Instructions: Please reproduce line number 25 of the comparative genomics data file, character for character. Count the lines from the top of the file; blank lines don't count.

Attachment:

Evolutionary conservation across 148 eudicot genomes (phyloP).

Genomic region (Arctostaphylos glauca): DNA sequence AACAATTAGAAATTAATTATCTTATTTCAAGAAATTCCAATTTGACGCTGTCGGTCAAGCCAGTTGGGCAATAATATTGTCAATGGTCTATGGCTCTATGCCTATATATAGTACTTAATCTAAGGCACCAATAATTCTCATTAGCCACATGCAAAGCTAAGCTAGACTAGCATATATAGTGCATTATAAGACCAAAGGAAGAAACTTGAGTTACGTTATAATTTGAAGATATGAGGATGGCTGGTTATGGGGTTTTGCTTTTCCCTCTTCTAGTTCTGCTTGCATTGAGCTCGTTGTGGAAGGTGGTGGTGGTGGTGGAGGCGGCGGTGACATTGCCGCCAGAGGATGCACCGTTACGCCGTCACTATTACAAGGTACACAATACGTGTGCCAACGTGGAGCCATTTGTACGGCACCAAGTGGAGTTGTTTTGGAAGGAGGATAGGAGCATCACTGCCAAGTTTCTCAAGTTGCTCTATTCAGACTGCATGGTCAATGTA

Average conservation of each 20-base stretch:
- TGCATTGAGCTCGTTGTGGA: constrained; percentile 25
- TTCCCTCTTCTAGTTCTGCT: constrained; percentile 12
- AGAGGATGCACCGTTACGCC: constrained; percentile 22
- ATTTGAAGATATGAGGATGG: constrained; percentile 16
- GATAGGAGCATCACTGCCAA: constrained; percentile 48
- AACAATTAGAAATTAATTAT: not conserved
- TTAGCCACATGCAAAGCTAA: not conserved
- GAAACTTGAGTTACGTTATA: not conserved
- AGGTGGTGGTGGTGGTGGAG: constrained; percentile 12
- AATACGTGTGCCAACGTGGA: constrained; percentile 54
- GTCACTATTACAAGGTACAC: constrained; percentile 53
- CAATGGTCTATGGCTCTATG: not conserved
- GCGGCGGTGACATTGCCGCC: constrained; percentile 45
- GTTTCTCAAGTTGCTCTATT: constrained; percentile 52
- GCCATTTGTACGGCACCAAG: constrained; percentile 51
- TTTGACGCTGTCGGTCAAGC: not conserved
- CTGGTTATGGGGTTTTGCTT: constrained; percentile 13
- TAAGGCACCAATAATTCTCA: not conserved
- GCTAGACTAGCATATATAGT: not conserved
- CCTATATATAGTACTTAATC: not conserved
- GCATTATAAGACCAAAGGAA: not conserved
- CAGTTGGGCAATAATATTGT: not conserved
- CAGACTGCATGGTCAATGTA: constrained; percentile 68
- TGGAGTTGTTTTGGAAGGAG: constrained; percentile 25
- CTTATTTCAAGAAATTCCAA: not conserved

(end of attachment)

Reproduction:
- CAGTTGGGCAATAATATTGT: not conserved